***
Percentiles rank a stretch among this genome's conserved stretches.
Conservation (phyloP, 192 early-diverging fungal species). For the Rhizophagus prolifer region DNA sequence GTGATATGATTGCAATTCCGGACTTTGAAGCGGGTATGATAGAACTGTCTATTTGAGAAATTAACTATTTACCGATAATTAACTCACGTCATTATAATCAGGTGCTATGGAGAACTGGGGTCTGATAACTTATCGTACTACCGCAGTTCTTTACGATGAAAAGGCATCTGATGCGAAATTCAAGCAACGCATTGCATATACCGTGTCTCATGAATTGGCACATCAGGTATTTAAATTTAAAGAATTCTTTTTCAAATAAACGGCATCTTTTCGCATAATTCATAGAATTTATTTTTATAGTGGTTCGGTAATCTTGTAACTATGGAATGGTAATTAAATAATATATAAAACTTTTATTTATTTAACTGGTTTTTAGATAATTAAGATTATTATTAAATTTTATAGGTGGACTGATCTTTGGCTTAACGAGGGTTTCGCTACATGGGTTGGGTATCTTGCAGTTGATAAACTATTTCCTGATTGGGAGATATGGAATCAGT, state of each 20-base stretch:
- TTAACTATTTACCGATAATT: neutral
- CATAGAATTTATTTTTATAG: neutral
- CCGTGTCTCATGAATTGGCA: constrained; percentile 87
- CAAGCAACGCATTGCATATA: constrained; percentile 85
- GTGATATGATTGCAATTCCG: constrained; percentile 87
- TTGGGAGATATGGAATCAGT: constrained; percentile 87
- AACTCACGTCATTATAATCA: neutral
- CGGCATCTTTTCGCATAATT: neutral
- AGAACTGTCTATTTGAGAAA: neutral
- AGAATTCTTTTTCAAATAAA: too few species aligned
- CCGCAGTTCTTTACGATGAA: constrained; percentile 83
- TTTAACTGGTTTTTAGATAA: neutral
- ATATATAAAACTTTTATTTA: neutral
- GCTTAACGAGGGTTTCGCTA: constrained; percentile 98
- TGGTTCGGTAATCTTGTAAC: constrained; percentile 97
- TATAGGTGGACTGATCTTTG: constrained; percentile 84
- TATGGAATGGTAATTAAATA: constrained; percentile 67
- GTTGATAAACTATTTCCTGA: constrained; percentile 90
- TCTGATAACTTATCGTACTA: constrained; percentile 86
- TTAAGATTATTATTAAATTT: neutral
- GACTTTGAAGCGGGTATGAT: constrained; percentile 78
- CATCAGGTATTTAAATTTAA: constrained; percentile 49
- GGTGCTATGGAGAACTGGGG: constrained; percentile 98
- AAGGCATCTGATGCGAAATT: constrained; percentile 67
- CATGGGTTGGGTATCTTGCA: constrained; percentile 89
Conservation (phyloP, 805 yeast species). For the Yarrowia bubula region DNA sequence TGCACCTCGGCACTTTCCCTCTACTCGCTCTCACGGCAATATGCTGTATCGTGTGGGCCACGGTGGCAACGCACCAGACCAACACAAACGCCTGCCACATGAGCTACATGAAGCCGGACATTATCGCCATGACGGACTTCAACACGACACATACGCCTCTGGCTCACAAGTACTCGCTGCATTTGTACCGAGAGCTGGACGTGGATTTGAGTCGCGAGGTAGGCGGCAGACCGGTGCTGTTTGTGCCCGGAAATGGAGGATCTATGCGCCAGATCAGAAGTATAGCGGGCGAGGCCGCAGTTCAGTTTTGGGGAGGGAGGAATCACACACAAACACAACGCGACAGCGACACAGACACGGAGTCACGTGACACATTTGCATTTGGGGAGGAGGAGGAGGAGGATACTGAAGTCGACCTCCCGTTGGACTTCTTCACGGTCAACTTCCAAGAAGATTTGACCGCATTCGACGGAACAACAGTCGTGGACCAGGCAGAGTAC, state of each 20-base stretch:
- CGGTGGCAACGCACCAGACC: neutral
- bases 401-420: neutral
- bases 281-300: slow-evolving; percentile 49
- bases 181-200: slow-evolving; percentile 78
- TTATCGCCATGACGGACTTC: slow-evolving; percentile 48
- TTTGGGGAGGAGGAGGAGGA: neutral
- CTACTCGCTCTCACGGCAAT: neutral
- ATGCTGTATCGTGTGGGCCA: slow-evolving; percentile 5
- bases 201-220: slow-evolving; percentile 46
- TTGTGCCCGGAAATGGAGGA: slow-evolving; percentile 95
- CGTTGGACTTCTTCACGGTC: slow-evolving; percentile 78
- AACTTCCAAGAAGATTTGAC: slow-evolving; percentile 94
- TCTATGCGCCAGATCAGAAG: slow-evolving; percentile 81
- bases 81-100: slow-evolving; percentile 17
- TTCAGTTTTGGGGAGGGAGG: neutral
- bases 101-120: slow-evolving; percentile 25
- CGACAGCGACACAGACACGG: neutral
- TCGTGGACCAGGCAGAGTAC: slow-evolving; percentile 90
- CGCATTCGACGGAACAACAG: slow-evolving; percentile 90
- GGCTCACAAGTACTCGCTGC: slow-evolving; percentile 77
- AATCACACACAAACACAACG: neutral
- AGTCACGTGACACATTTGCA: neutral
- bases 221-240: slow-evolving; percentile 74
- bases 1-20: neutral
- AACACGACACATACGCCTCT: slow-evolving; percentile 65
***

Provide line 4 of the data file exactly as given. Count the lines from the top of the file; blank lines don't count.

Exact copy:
- CATAGAATTTATTTTTATAG: neutral